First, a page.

Granting more power to ATO ‘could do more harm than good’

The Institute of Public Accountants (IPA) is concerned that the granting of additional powers to the Commissioner of Taxation could do more harm than good in how the ATO is currently perceived by the community.

The Treasury handed down a consultation paper late last year outlining recommendations aimed at tackling the black economy by amending the taxation penalty regime, reversing the onus of proof for some offences, and providing the ATO with more access to data.

The IPA supports the endeavours of the Black Economy Taskforce, but is concerned that increasing ATO’s powers, without sound justification, would only create distrust and reinforce the current community perceptions, it said in its latest submission.

“In the current environment, small businesses and individual taxpayers, whether rightly or wrongly, are sensitive to the wide-ranging powers of the ATO,” IPA general manager of technical policy Tony Greco said.

“These concerns follow reports of unfair influence being exerted. As such, there is a perception that the revenue authority has too much power, which could be open to misuse without appropriate safeguards and oversight.”

Mr Greco noted that to build community confidence in the tax system, the government must ensure that there are safeguards, accountabilities and oversight in place for any new powers granted.

These, he suggested, may include restrictions on how certain powers are to be applied, regular reporting to the government on the exercise of those powers, as well as additional oversight from the Inspector-General of Taxation and the Australian National Audit Office.

“It is hoped that such safeguards will go some way to allaying community concerns that the powers granted are not misused or abused,” Mr Greco said.

Reverse onus of proof

Another concern proposed in the consultation paper, the IPA found, is the reverse onus of proof for certain elements of black economy activity, where the onus is placed on a defendant to disprove certain elements of their offence.

Worryingly, Mr Greco said, such measures could adversely impact the rights of individuals and their liberties.

“We therefore strongly urge that the government give due consideration to any proposal and that caution and restraint be exercised and take time in considering the possible ramifications,” he concluded.

4 thoughts on “Granting more power to ATO ‘could do more harm than good’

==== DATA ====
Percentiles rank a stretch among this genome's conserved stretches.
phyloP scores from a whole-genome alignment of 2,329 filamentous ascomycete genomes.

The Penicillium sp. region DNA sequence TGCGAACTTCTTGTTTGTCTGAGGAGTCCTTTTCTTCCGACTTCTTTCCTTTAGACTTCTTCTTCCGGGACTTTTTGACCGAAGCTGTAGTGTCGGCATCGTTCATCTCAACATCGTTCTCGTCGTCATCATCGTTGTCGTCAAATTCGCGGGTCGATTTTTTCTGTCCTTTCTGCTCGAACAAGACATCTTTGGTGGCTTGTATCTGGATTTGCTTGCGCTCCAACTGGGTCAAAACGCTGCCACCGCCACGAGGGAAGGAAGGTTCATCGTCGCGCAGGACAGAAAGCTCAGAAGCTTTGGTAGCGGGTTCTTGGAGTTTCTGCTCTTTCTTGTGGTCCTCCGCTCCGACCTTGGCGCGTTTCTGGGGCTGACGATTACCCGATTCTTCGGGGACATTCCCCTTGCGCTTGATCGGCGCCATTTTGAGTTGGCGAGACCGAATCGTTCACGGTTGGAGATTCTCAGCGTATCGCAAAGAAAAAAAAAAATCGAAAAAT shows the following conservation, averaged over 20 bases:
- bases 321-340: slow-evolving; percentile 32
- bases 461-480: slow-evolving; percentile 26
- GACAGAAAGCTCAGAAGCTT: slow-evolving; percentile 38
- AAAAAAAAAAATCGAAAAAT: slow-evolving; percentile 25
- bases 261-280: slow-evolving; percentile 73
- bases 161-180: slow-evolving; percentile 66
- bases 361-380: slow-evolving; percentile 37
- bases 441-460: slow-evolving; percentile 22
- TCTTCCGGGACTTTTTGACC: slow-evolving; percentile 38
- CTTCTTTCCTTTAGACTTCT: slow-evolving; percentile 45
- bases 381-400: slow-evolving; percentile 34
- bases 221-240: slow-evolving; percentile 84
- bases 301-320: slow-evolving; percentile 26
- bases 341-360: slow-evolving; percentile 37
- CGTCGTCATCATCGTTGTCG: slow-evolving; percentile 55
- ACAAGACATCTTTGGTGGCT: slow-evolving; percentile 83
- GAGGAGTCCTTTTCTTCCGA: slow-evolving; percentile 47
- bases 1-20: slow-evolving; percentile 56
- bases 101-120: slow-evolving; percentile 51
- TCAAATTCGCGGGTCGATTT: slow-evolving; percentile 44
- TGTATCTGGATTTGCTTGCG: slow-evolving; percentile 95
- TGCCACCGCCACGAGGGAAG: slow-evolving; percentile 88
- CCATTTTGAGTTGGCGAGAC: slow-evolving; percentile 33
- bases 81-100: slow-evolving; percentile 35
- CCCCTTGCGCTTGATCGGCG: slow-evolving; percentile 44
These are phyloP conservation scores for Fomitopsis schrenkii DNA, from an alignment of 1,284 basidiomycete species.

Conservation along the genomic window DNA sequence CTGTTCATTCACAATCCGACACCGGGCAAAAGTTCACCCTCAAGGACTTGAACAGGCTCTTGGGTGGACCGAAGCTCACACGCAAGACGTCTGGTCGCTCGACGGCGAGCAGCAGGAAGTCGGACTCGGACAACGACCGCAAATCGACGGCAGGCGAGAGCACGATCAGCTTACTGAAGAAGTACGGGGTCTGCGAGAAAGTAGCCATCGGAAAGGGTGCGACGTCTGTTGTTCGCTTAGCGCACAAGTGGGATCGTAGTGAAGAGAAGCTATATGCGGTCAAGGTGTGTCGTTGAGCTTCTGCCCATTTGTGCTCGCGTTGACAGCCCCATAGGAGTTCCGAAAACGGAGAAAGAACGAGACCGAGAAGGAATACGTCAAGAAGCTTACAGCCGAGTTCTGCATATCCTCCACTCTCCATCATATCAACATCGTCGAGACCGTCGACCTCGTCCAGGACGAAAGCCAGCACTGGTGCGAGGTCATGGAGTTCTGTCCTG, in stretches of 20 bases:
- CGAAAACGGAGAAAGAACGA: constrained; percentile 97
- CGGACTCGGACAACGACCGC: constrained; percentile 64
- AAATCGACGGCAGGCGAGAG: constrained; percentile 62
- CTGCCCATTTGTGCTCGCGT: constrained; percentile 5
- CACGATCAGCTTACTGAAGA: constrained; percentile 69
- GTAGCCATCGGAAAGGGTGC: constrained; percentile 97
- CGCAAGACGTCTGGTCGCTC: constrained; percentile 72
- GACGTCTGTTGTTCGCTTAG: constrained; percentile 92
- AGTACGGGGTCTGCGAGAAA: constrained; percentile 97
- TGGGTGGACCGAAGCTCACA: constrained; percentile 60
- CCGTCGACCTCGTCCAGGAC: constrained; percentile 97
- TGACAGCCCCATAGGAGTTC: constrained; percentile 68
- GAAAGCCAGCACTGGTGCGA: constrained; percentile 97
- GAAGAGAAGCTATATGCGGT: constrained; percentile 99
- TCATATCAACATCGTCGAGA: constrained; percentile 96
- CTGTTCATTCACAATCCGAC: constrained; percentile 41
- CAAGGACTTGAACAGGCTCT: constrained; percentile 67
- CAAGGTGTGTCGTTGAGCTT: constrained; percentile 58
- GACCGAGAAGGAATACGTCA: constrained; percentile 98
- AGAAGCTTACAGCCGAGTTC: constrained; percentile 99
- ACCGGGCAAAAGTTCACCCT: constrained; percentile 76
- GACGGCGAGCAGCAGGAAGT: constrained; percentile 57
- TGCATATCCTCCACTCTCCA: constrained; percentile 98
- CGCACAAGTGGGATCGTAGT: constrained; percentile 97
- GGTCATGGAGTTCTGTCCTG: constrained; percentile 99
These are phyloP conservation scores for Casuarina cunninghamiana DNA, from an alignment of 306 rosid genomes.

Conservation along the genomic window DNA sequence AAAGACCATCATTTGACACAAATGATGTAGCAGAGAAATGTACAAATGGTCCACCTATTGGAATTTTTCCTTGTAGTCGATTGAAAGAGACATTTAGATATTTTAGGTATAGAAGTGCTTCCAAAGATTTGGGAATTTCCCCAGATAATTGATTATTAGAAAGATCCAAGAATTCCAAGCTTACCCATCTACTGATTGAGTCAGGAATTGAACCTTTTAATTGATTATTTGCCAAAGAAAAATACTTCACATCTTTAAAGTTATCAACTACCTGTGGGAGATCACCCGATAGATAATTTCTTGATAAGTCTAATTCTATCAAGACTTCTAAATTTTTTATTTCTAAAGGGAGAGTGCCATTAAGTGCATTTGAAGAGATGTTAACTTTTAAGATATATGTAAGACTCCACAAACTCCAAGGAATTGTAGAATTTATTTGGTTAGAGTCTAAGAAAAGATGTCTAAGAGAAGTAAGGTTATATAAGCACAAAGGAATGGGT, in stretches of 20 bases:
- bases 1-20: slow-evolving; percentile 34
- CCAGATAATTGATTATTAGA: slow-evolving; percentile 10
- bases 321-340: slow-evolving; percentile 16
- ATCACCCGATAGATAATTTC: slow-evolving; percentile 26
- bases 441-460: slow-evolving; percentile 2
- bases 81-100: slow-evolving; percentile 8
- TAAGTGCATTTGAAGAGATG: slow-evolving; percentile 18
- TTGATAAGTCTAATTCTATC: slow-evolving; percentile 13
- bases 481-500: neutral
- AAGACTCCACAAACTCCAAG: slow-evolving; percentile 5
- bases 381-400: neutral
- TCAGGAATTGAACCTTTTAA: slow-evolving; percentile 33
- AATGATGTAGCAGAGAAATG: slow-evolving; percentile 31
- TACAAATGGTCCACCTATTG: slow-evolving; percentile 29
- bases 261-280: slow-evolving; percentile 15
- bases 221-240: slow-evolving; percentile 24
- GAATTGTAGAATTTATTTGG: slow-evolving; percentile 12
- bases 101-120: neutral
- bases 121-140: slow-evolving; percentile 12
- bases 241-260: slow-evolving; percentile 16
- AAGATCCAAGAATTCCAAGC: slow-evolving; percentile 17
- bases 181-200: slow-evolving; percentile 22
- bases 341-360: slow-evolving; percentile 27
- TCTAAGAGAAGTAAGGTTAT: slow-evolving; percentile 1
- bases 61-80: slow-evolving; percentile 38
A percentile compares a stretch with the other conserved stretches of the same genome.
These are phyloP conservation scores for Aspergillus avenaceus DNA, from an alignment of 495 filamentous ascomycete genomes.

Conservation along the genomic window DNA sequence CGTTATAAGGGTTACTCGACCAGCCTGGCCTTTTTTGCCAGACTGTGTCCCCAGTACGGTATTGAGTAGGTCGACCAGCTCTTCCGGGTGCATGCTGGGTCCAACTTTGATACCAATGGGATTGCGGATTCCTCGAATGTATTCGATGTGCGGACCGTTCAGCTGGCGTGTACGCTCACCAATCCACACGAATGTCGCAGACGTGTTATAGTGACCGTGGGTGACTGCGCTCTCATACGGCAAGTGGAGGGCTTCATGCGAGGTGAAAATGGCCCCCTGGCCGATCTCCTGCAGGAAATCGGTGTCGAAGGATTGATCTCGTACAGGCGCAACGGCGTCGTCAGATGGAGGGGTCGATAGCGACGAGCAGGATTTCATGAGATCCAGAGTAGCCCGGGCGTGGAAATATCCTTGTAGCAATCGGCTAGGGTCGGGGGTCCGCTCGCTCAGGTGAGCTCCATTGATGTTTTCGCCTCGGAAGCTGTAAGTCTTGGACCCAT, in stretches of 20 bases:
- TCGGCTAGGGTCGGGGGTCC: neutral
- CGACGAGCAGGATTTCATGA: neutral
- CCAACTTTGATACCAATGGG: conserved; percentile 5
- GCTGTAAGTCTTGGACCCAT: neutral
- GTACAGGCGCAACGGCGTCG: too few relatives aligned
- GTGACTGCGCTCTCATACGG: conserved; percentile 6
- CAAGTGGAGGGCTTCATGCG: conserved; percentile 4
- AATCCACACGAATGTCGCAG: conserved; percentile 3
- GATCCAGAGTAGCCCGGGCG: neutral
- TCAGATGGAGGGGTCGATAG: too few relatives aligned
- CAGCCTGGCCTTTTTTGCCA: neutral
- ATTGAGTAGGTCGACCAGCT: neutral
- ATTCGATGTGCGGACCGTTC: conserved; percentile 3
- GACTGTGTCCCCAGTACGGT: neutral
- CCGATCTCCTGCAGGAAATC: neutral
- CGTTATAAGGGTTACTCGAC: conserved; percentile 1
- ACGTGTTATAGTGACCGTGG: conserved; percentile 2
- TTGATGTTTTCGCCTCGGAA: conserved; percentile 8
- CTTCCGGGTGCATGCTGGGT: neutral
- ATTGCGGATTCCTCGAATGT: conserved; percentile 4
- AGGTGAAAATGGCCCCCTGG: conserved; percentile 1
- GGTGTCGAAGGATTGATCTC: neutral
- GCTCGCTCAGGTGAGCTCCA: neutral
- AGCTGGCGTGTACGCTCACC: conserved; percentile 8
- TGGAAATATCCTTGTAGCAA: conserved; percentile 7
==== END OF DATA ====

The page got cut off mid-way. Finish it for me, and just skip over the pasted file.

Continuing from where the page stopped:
• January 18, 2019 at 1:45 pm

    the ato present as conditions items now that have nothing in common with the legis it enforces. They need more judicial oversight not more power. the officers of the ato in assessments are rude, condescending planetentiary revisionists who in the absence of legis approving a course of behaviour by the taxpayer, simply make up what they the ato consider to be law.

  • January 18, 2019 at 4:17 pm

    The reversal in onus of proof in amended assessments has caused some taxpayers to become bankrupts. In a case I know the tax payer and his entities received 27 amended assessment. He was able to successfully defeat 26 but the 1998 assessment which was an arbitrary betterment assessment and quite devoid of reality was such a long time ago that he did not have records going back that far. It was obvious that there was a vendetta against this taxpayer to get him at all costs. Such abuse of power should not be allowed. The onus of proof should be on the Commissioner which may go some way in restoring confidence in the Taxation system.

  • January 18, 2019 at 5:00 pm

    And who is fighting for the consumer is this country when the Government is eroding the people’s rights????

  • January 22, 2019 at 9:51 am

    Yes Tonny, I entirely agreed with you. ATO is trying to solve the black economy problem by concentrating their resources on the individuals and small business taxpayers, who are the ones that still straggling in this difficult economy, but regardless of this they are providing a reasonable share of employment to the work force in Australia.
    My question: is the Government and ATO concentrating their efforts in the avoiding of tax to Australia by the Multinational Corporations (eg. Apple,IKEA,ALDI,EBAY,AMAZON) and so many other using the internet and the revolutionary digital world? Many taxpayers know that the Government and ATO are being lobby and bribed by them to keep their eyes closed. I believe that the next Royal Commission should aimed to ATO. Please give your feedback.

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